P0749 KeyBase: Targeted Mutagenesis in Crop Species

Edwin van der Vossen , KeyGene, Wageningen, Netherlands
Sijun Zheng , KeyGene, Wageningen, Netherlands
Bipna Shrestha , KeyGene, Wageningen, Netherlands
Joke Fierens , KeyGene, Wageningen, Netherlands
Esther Beurskens-Goossens , KeyGene, Wageningen, Netherlands
Miriam van de Belt , KeyGene, Wageningen, Netherlands
Robert Sevenier , KeyGene, Wageningen, Netherlands
Paul Bundock , KeyGene, Wageningen, Netherlands
Michiel de Both , KeyGene, Wageningen, Netherlands
The increasing availability of genomic information allows an unprecedented ability to link phenotypes with genotypes and subsequently to identify key genes involved in important agronomic traits. Crops with improved characteristics can then be produced by the targeted introduction of subtle mutations into such genes. KeyBase® is a targeted mutagenesis technology to introduce single point mutations into plant genes of interest, which is achieved by the introduction of chemically modified oligonucleotides into plant protoplasts. The sequence of the oligonucleotide is identical to the target gene except at the position of the desired mutation and this mismatch drives the alteration of the genomic sequence. The chemical structure and the design of the oligonucleotides have been optimized for plant cells. KeyBase oligonucleotides contain locked nucleic acid residues (LNAs) for increased targeting efficiency. Efficient protoplast techniques have allowed the regeneration of fully fertile plants carrying specific mutations after KeyBase treatment in tobacco, tomato, Petunia and oilseed rape. All KeyBase mutations have been confirmed by sequencing, and correct Mendelian transmission of the mutations to the offspring after selfing of the mutant plants demonstrate the stability of the mutations. KeyBase is now a routine method to produce herbicide-tolerant plants. Currently, the technology is being developed for rice and maize. As for rice, thousands of microcalli derived from protoplasts were generated in several independent  experiments, reaching estimated plating efficiencies of up to 20%. The average plant regeneration efficiency from protoplast derived calli was 14%.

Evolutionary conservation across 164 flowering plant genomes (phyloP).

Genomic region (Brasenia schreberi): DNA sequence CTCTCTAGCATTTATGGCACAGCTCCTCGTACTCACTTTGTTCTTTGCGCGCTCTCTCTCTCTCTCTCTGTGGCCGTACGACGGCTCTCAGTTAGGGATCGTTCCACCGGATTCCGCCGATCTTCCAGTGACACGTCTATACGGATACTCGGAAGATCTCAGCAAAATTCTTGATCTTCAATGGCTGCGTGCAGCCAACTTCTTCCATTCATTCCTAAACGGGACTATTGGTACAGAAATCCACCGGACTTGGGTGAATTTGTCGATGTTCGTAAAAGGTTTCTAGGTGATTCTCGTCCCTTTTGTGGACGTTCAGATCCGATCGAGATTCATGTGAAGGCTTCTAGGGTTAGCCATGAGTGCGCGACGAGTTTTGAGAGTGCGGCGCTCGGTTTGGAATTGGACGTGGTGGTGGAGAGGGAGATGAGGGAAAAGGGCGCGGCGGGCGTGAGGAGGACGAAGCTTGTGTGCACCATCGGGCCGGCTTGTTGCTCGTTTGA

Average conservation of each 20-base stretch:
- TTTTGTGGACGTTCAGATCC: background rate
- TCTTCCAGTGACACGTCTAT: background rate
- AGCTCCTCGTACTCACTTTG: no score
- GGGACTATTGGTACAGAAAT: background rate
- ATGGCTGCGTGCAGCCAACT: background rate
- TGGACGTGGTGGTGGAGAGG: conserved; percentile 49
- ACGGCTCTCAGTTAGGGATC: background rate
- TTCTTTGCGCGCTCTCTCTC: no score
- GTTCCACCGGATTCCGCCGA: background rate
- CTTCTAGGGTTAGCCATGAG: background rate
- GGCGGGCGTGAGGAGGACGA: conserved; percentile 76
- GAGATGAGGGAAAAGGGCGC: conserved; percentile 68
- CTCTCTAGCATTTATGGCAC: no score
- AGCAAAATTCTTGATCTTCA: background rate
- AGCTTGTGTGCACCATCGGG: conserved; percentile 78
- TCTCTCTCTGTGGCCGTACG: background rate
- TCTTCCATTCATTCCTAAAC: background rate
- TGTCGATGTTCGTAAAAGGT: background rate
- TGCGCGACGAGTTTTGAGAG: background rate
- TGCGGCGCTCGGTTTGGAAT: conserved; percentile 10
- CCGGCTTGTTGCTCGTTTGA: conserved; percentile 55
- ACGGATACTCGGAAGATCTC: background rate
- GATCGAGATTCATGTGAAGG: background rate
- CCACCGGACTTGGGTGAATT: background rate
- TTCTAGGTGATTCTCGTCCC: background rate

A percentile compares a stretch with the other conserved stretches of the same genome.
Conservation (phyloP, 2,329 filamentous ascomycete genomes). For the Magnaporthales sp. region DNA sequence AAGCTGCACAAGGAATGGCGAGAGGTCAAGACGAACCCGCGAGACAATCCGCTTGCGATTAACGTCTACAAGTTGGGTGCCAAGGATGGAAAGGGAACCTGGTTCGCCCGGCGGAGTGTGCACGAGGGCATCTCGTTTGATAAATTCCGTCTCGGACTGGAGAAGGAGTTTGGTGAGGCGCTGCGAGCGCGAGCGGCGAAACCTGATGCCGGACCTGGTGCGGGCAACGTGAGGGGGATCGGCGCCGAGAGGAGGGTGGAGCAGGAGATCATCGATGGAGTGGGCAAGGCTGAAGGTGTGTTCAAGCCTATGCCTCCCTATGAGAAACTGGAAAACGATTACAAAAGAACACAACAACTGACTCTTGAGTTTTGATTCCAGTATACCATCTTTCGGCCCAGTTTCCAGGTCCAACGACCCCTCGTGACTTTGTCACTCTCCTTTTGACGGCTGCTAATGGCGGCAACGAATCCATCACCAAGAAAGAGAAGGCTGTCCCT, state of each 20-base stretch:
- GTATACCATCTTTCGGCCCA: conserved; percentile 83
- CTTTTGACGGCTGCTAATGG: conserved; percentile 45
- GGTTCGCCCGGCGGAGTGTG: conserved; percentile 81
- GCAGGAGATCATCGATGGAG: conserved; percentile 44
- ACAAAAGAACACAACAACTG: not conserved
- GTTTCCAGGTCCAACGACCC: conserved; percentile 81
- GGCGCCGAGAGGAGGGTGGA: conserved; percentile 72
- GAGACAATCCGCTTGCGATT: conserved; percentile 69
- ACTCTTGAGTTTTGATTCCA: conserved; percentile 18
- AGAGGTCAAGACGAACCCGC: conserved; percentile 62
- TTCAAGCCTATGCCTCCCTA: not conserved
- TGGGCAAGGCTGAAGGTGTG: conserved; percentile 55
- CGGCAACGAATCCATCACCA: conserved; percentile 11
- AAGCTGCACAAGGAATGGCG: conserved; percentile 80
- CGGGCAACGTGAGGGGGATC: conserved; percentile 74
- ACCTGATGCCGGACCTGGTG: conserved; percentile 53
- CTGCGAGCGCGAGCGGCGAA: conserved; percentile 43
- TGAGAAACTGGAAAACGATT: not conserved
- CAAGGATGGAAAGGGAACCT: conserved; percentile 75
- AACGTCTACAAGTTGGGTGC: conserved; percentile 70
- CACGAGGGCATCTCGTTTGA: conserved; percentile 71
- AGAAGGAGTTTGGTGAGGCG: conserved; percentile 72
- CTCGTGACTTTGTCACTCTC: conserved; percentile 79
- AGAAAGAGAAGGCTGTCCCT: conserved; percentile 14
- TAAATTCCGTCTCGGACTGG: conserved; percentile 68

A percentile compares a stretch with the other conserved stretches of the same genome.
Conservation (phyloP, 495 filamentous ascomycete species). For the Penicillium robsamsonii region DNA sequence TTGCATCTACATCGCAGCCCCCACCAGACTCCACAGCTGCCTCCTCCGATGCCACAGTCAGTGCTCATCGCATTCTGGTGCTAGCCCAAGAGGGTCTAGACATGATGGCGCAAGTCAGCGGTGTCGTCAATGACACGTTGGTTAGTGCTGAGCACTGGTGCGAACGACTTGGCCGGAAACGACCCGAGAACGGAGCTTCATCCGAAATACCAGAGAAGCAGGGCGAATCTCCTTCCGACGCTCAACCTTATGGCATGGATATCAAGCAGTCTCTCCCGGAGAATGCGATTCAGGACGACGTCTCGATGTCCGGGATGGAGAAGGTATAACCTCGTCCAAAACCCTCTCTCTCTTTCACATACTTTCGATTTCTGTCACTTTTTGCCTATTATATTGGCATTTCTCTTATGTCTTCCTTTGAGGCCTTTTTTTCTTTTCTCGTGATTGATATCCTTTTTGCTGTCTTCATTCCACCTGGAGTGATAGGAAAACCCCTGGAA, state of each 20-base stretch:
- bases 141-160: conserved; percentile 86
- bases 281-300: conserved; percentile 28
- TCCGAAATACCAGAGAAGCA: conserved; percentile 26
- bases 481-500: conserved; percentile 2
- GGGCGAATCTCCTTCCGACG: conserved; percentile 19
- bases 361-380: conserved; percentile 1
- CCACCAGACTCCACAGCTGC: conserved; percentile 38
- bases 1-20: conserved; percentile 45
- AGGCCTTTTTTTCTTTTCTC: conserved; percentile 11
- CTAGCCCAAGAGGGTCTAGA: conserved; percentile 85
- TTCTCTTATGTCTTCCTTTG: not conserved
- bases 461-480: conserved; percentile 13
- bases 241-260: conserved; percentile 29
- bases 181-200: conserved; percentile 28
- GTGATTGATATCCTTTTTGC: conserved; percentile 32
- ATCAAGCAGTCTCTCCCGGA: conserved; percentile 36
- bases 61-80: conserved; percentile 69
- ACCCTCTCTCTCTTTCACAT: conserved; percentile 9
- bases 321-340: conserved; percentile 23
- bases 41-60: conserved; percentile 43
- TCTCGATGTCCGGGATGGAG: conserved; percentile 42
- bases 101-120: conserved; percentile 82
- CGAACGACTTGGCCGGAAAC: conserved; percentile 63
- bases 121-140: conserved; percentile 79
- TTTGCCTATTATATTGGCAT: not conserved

The KeyBase® technology is covered by patents and patent applications owned by Keygene N.V. KeyBase is a registered trademark of Keygene N.V. in one or more territories in the world.